APEC proposal to turn piracy fight on disc production

A report due to be presented to national leaders attending the APEC Thailand 2003 summit in Bangkok this week proposes strengthening regulation of optical disc production facilities as a way of reducing piracy.

The report, "Effective Practices for Regulation of Optical Disc Production," was prepared by an APEC intellectual property rights working group and proposes a number of measures through which its authors believe disc piracy can be prevented before it happens. At present many legal actions against disc pirates occur after discs have been produced and, in some cases, after they have been sold.

The proposals in the report attempt to lay an audit trail that is intended to deter legitimate disc production and duplication facilities from producing pirate copies of optical discs, according to a statement from APEC. This is done by requiring all disc producers to be licensed or otherwise approved by authorities, to keep production records and to add an identification code to each disc produced.

Specifically, it lays out several key offenses:

- The manufacturing or duplicating of discs or production parts without or contrary to a license or registration;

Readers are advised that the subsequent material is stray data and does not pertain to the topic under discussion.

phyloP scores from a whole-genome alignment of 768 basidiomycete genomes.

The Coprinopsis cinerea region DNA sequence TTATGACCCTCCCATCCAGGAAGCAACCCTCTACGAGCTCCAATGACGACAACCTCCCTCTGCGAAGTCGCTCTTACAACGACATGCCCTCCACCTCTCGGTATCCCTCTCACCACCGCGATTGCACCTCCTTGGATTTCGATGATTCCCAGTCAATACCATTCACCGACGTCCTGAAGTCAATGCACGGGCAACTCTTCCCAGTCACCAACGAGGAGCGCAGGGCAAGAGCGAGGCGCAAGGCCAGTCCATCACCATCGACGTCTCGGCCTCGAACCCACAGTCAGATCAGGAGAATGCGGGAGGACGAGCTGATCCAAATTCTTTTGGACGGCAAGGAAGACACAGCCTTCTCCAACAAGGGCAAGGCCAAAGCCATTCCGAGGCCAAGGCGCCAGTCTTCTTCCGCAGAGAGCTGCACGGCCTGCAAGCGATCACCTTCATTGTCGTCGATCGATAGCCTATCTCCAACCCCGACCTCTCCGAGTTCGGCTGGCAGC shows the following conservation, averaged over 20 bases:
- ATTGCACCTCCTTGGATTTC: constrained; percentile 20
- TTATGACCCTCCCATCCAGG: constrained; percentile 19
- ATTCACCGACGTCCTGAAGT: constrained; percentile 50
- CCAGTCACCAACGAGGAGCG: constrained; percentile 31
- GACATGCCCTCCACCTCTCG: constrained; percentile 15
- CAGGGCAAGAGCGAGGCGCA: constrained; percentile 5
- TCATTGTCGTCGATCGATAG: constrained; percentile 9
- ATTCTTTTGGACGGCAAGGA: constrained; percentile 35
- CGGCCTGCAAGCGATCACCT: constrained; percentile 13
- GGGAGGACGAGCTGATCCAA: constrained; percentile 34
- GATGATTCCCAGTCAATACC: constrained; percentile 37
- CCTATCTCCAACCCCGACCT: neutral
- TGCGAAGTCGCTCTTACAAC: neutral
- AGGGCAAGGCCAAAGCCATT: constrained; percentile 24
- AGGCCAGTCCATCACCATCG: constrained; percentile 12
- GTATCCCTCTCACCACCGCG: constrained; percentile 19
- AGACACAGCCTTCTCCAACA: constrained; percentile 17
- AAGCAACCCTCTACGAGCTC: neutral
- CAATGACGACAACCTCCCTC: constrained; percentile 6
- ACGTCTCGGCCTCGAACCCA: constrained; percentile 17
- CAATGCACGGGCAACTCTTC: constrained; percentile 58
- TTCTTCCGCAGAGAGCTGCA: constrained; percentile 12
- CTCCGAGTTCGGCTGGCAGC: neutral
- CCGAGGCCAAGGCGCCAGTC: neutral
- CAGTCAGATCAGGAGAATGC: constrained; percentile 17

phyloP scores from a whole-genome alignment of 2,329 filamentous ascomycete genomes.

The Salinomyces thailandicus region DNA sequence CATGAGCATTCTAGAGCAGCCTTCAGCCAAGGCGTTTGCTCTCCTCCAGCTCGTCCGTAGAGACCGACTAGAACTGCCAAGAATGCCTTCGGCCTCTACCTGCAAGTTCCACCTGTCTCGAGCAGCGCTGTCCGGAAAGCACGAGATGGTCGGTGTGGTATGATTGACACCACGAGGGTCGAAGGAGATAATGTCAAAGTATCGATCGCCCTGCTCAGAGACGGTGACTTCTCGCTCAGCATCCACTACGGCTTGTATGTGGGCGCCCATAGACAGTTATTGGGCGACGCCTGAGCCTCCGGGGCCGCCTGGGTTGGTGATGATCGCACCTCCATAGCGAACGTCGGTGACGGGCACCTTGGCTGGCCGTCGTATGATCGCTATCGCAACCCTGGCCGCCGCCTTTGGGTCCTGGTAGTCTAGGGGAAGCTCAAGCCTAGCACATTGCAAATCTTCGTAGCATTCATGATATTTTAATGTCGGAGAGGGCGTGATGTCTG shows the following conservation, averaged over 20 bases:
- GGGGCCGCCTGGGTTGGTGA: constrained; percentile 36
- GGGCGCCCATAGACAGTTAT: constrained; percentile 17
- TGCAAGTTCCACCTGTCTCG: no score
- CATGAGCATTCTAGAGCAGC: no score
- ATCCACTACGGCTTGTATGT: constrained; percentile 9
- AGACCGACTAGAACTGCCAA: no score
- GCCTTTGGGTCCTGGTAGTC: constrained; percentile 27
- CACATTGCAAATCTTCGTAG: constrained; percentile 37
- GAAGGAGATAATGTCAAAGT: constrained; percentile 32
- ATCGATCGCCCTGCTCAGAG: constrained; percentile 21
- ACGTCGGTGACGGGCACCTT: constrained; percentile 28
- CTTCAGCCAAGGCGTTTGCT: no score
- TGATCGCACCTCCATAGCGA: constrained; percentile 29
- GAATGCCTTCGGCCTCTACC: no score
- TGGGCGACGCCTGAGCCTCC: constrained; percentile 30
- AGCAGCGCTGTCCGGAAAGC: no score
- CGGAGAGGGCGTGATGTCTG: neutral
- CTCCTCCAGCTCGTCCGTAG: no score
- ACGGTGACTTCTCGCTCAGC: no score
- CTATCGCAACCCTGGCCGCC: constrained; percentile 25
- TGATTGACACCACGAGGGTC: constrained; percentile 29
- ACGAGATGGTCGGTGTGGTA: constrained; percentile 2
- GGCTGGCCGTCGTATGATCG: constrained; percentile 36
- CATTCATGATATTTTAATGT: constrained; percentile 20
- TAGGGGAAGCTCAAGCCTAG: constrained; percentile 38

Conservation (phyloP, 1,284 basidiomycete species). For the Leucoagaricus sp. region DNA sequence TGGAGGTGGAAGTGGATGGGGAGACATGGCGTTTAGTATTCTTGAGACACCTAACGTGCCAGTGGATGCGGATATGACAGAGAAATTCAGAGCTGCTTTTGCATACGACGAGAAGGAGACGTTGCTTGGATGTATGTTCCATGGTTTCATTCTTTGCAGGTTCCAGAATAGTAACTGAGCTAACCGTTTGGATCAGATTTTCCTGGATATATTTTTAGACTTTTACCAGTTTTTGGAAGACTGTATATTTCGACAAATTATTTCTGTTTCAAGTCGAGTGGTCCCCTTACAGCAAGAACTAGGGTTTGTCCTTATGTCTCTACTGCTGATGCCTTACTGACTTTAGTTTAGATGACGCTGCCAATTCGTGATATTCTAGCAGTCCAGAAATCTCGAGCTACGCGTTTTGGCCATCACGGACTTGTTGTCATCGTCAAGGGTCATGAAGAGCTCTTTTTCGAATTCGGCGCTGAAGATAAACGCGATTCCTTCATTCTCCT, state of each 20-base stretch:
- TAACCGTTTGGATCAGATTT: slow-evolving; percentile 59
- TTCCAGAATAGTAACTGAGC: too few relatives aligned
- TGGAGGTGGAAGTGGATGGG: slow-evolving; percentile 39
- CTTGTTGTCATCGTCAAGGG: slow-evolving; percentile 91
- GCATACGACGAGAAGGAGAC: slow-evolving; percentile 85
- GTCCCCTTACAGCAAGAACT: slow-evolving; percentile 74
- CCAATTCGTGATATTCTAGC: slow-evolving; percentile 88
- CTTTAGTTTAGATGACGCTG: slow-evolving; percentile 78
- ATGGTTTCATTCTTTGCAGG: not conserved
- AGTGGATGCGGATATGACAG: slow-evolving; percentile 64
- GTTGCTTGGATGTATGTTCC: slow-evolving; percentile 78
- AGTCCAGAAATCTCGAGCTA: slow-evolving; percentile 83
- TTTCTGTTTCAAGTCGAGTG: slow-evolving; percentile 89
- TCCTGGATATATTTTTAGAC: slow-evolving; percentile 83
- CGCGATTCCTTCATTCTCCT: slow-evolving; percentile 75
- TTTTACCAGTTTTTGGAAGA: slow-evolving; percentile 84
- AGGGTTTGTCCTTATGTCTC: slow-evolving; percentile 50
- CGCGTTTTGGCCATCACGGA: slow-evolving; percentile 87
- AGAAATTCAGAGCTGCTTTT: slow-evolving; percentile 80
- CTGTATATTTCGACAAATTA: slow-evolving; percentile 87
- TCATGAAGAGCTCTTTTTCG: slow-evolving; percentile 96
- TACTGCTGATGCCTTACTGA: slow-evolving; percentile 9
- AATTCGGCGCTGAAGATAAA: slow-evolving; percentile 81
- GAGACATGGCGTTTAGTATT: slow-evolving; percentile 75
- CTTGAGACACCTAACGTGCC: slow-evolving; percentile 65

- Exporting discs, or importing/exporting production parts, raw materials or machinery without or contrary to a license or registration;

- Forging license documents;

- Manufacturing or producing discs at a place other than the licensed or registered premises;

- Failing to apply the required allocated identification code to discs produced.

The report, which was approved last week by senior officials from APEC governments, will be presented to leaders for endorsement during the two-day summit that begins in Bangkok, Thailand, on Monday. A public copy of the report will be made available on Tuesday after its approval, said APEC.

In holding their summit in Thailand, APEC leaders are in a nation where optical disc production capacity exceeds legitimate demand by ten times, according to the latest global piracy study from the International Federation of the Phonographic Industry (IFPI). A similar picture of oversupply is seen in several APEC economies including China, Taiwan, Hong Kong, Singapore, Malaysia and Indonesia, according to the report.

Computer software is also rife in the region, according to the latest piracy report from the Business Software Alliance (BSA).

Thailand ranked ninth in its national piracy rating after BSA estimated around 77 percent of software in use in 2002 was pirated. Four other APEC nations, Vietnam, China, Indonesia and Russia, are placed above Thailand in the ranking with estimated piracy rates in 2002 of 95 percent, 92 percent, 89 percent and 89 percent respectively.

The 21 member economies of APEC are: Australia, Brunei Darussalam, Canada, Chile, China, Hong Kong Special Administrative Region, Indonesia, Japan, Malaysia, Mexico, New Zealand, Papua New Guinea, Peru, The Philippines, Russia, Singapore, South Korea, Taiwan, Thailand, U.S. and Vietnam.

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Martyn Williams

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